Another one of Sen’s interests is in the exact sciences. In the BodyText section images from physics, biology and chemistry fuse with themes of illness and beauty to render startling yet calibrated metaphors. In the diptych ‘Anish Kapoor’, for instance, Sen describes in filigree detail how the physics of light conspires with sculpture to create its visual effect:
pushed to its limit.
A narrative of possibilities
in metal-glass globes
to deceive horizon’s balance.
Imagine blue –
Deepest blues folding inward –
in womb-like convolutions
where life’s emergence and extinction
are a science and an art,
engineering subtle miniature compositions.
In the second part of the diptych, this “narrative of possibilities” is laid out:
The void, the crack, the flesh
has no place in the oval pavilion –
landscape [a] void –
Cloud gate – kissing bridge –
draws us in to the navel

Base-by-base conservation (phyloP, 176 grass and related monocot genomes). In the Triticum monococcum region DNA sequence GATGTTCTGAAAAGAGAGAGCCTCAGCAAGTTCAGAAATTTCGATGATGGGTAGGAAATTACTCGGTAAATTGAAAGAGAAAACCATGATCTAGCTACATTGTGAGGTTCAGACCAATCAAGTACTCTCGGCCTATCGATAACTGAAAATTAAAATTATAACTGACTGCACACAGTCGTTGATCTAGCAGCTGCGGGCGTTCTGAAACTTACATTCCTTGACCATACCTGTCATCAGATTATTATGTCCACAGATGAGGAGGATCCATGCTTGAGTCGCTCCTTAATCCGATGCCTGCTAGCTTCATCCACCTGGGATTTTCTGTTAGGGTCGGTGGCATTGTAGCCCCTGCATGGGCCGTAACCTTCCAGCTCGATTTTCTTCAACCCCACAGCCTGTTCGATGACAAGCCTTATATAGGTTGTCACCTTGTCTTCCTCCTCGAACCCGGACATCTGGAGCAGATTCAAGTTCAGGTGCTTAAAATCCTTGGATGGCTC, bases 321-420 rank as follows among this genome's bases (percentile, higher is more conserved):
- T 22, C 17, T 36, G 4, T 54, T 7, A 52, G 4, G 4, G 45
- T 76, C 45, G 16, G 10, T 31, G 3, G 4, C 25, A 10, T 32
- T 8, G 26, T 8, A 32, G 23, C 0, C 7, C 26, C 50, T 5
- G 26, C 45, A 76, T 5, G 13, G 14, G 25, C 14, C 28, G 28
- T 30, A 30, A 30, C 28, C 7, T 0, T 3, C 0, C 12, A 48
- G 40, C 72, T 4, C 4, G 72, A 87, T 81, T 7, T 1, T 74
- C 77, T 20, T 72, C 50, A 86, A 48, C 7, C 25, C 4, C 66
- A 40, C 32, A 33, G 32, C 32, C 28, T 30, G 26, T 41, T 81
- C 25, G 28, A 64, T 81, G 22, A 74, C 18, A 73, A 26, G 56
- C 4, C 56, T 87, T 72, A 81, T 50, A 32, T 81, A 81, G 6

imagining Naples Subway leading
to similar spaces.
An oval transposed
As Fiona Sampson remarks in her introduction, it is a combination of momentum and Sen’s thinking-in-pictures that keeps the fluency and connectedness of the poems going. Sen turns his images over faster than a formula one racing driver caught in a tight bend yet his deft arrangement of a complex network of images through synaesthetic-like associations keeps his poems from flying off the back seat. It makes Sen’s poetry uniquely vivid and accessible. Elsewhere, for instance, and more quietly,
silence has it’s own / subtle colour. ‘Silence’
Sen’s interest in landscape is particularly evident in the sections Geographies, Sexless like Alphabets and BodyText. Take for example, ‘Ledig Notes’ from Geographies, a beautifully crafted poem where rhythm, the passage of time, loneliness and the surveying of the inner and the outer landscape fall together as steadily as footfall:
In the bright red silos, empty of their corn, rice and art,
I hear New Bamboo notes –
its registers soothe my veins –
melodic strains whisper elegantly like memory,